Verizon & Friends Light Up Filament With $15M
Verizon Ventures and Intel Capital -- and others -- have invested $15 million in an industrial Internet of Things (IoT) startup that uses its own take on LoRa wireless technology to connect machines to dedicated long-range, lower-power networks.
Reno, Nevada-based Filament has so far pulled in $21.8 million in three rounds of funding, including the seed money. The latest round was led by Verizon Ventures and Bullpen Capital. New investors include Intel Capital, JetBlue Technology Ventures, CME Ventures, Flex technology accelerator program Lab IX, Backstage Capital and Tappan Hill Ventures. Previous investors Samsung NEXT, Resonant Venture Partners and Digital Currency Group also ponied up.
A Filament spokeswoman tells Light Reading that it is not currently disclosing the number of customers it has in "paid pilots."
The technology used by Filament for its low-power, wide-area networks (LPWAN) is a variant on LoRa connectivity. "Filament uses the physical LoRa Module, but not their software stack –- so we technically can't call it LoRa," the spokesperson says.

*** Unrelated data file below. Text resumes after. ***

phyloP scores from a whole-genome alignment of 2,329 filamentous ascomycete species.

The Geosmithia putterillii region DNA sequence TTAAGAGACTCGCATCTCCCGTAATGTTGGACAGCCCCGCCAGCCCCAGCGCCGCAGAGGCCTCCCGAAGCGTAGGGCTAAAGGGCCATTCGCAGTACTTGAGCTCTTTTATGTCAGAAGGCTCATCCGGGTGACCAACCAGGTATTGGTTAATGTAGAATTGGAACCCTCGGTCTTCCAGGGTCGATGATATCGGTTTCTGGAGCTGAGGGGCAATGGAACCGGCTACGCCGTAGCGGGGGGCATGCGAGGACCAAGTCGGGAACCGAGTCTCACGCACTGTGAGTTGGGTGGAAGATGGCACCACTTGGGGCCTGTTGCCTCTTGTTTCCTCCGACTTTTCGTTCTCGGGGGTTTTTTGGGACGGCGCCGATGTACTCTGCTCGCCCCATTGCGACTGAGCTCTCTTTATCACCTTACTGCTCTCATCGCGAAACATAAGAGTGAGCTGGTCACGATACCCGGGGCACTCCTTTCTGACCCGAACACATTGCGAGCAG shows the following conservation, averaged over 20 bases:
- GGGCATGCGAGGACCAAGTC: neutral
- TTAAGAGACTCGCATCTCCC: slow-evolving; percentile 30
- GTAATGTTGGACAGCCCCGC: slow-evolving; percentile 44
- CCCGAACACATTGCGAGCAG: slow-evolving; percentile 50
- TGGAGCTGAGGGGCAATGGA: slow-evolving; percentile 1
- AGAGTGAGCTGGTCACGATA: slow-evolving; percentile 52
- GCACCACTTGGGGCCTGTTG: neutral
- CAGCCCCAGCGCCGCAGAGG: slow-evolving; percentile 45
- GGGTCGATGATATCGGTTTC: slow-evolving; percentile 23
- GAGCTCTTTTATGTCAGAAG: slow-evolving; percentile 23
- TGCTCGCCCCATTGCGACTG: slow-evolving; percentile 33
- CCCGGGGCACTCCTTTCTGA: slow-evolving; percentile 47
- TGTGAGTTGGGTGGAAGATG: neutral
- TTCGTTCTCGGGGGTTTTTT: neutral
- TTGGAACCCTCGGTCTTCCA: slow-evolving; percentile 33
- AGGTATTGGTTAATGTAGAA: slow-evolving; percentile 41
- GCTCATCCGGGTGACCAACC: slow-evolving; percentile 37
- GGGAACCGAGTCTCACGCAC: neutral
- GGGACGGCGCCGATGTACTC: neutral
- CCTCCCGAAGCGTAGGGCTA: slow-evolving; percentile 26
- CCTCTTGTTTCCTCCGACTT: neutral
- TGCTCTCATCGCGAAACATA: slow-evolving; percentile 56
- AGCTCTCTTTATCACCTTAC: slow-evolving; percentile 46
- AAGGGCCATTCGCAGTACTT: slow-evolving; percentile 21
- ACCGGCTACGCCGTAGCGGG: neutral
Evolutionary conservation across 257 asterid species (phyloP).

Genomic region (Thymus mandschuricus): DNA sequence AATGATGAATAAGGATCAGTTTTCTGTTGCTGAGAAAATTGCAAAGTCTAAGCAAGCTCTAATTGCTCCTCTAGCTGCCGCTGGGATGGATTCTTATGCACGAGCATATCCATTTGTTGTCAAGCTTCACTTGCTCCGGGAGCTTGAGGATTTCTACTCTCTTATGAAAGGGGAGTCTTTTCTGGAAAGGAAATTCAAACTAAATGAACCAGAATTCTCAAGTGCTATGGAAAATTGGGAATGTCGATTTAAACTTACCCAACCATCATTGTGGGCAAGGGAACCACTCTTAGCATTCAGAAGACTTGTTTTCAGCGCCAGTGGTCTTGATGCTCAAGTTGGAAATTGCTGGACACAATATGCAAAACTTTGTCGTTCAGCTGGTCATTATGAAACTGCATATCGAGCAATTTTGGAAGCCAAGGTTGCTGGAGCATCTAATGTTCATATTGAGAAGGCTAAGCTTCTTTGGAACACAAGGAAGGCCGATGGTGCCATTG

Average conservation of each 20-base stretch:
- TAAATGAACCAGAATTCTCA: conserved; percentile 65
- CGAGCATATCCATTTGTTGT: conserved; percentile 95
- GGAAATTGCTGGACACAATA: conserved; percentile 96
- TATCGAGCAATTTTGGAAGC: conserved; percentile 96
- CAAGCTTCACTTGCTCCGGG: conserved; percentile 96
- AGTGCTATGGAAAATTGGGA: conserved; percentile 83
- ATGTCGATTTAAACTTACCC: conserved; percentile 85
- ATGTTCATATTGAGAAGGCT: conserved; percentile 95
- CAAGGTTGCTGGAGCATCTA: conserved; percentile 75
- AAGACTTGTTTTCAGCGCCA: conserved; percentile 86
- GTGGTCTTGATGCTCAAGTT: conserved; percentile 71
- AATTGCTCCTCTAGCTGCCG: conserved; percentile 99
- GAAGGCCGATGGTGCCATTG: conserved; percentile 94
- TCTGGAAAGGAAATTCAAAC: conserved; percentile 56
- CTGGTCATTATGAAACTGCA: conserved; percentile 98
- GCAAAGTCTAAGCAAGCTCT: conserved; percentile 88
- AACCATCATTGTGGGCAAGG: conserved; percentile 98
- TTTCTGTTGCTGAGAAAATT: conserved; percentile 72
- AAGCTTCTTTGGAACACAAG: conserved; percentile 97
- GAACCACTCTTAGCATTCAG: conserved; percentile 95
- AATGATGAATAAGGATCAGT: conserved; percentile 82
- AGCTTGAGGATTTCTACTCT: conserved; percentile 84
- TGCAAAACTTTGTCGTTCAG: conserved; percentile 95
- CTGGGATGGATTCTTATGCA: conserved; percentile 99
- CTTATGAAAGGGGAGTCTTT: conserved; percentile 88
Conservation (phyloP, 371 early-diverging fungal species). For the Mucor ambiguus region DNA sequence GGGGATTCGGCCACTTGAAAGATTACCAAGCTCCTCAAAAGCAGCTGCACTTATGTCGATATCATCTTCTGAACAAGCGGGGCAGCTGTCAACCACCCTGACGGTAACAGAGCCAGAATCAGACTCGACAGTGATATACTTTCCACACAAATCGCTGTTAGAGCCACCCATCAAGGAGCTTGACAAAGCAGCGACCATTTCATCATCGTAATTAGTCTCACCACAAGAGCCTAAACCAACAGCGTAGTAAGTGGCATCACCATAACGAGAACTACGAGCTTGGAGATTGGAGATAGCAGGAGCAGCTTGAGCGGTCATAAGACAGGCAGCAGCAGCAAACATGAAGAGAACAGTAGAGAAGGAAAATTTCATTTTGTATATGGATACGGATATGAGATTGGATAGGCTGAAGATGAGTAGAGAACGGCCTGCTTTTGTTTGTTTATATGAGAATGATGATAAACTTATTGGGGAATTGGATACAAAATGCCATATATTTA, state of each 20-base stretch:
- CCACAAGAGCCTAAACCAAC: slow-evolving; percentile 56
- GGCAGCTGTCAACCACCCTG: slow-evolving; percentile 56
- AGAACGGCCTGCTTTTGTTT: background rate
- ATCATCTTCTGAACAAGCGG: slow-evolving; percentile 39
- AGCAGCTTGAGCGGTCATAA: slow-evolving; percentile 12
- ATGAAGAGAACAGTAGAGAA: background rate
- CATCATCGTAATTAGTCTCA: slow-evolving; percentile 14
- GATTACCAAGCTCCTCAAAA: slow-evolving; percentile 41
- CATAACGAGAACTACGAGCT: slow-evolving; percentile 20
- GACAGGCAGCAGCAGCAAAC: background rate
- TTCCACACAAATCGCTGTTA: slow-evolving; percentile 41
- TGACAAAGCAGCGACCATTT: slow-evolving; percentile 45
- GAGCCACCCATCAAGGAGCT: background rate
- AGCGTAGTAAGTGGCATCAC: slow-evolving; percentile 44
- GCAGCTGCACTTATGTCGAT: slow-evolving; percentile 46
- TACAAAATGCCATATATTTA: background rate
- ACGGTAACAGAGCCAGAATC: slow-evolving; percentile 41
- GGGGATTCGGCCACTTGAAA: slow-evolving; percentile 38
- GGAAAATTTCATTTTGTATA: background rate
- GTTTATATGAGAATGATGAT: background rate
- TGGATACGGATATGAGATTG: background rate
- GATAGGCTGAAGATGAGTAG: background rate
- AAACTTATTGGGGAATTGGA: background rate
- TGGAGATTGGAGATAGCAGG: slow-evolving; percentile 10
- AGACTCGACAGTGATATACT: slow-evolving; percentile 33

LoRaWAN is one of several LPWAN technologies being used for IoT networks across the globe. It currently operates in a few unlicensed frequencies -- depending on region -- although a licensed version is being considered. (See Is LoRa Going Licensed?)
Filament instead runs over the "Telehash" communications protocol, which means Filament doesn't need a LoRa gateway or central hub. Instead, the Filament nodes can be deployed in a mesh configuration.
Verizon Communications Inc. (NYSE: VZ) has so far indicated that it is interested in using LTE technology for its IoT efforts. An investment by Verizon Ventures does not mean, of course, that its operator namesake will forsake these plans for this LoRa variant. Filament could merely be a good investment. (See Verizon Takes IoT Network Nationwide.)
Nonetheless, with low-power, narrow-band LTE -- often referred to as NB-IoT -- tests that were planned for 2017 delayed, other LPWAN technologies seem to have a wider window of opportunity to establish a bigger installed customer base. (See The NB-IoT Train Is Delayed.)
— Dan Jones, Mobile Editor, Light Reading